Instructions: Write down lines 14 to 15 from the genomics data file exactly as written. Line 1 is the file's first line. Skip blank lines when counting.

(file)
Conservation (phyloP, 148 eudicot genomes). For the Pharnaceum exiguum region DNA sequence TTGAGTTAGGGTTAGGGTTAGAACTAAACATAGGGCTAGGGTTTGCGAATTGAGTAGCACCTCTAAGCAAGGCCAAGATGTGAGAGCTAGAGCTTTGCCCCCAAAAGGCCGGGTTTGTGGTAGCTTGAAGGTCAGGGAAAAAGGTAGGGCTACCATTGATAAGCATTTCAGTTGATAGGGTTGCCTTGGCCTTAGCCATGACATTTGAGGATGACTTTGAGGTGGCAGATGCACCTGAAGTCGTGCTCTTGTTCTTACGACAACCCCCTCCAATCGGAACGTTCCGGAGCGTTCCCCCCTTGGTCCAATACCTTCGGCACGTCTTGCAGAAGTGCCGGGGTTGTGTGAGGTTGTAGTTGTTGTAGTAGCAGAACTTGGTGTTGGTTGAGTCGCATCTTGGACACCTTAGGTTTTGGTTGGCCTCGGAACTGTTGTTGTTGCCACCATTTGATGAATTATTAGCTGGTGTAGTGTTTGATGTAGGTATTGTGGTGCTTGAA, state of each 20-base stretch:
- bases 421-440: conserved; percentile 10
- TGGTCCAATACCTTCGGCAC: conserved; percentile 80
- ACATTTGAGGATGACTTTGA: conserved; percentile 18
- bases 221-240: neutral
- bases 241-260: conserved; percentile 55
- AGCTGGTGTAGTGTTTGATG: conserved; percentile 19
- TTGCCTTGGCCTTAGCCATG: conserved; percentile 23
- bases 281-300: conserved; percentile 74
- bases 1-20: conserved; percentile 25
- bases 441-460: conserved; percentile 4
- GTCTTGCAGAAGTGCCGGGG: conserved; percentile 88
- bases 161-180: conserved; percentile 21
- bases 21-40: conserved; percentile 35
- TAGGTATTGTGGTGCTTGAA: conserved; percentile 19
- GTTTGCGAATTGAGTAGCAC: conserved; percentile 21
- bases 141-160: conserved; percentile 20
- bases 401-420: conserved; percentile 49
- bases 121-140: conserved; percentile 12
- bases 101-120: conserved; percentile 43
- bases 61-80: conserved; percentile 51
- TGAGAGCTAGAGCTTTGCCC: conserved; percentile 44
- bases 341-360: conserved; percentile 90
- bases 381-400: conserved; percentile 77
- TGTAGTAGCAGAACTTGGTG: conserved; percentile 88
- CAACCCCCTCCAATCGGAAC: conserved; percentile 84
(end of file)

- bases 21-40: conserved; percentile 35
- TAGGTATTGTGGTGCTTGAA: conserved; percentile 19